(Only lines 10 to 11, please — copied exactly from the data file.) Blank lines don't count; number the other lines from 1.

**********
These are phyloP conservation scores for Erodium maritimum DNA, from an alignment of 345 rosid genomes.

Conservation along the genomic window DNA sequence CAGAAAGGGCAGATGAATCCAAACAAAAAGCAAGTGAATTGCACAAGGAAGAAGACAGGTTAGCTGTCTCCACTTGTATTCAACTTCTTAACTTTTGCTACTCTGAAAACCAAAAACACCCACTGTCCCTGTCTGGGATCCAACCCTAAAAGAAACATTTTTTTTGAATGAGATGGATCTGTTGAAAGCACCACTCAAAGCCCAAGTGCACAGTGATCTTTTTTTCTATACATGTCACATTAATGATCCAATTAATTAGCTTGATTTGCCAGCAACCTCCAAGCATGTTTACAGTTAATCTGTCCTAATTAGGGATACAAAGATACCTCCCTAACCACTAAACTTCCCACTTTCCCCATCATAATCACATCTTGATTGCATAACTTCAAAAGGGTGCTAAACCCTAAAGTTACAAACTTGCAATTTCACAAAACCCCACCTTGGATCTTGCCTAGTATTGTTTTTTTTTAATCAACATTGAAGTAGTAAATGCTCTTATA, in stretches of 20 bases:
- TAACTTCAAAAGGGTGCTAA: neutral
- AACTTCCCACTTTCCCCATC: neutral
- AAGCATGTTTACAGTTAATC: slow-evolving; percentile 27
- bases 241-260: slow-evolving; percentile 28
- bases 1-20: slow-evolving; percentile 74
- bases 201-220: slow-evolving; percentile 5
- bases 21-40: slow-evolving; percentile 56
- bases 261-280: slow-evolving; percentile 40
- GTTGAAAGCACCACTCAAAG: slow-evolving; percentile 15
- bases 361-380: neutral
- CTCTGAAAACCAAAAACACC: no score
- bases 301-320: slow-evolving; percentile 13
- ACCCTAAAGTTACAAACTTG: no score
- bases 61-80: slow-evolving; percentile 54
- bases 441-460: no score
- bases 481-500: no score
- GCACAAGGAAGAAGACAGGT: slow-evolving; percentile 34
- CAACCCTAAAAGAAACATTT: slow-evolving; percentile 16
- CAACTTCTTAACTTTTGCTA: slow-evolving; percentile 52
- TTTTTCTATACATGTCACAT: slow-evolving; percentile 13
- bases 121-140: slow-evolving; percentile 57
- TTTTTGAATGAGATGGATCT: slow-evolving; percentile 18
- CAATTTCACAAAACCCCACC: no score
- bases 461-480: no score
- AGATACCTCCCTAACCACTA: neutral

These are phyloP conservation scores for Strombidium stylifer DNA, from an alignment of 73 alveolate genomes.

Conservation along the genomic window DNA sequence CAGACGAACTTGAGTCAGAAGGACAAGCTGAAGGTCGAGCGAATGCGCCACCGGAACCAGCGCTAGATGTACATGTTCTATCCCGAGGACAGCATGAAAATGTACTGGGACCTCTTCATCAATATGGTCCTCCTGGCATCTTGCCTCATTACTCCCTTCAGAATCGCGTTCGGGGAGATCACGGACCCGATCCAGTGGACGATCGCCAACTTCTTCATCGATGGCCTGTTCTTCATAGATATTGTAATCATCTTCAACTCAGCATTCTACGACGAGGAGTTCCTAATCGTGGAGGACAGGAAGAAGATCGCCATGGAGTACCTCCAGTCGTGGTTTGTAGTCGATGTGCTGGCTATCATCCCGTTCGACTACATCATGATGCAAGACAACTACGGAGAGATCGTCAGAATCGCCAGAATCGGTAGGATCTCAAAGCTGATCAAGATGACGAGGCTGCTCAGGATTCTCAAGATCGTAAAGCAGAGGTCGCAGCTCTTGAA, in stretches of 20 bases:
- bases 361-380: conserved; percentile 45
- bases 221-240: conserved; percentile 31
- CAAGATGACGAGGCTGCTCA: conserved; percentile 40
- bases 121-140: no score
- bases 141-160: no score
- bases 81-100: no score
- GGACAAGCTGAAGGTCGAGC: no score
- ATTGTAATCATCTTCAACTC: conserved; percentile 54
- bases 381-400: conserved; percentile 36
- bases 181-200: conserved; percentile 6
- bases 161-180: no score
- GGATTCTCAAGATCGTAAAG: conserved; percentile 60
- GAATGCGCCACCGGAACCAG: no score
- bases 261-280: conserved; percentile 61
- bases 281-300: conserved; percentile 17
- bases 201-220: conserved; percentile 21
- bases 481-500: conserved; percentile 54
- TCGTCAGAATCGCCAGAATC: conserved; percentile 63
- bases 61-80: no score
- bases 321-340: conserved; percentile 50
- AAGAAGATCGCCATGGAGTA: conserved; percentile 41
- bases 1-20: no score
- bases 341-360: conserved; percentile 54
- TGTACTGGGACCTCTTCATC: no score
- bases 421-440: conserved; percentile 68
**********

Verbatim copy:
- bases 261-280: slow-evolving; percentile 40
- GTTGAAAGCACCACTCAAAG: slow-evolving; percentile 15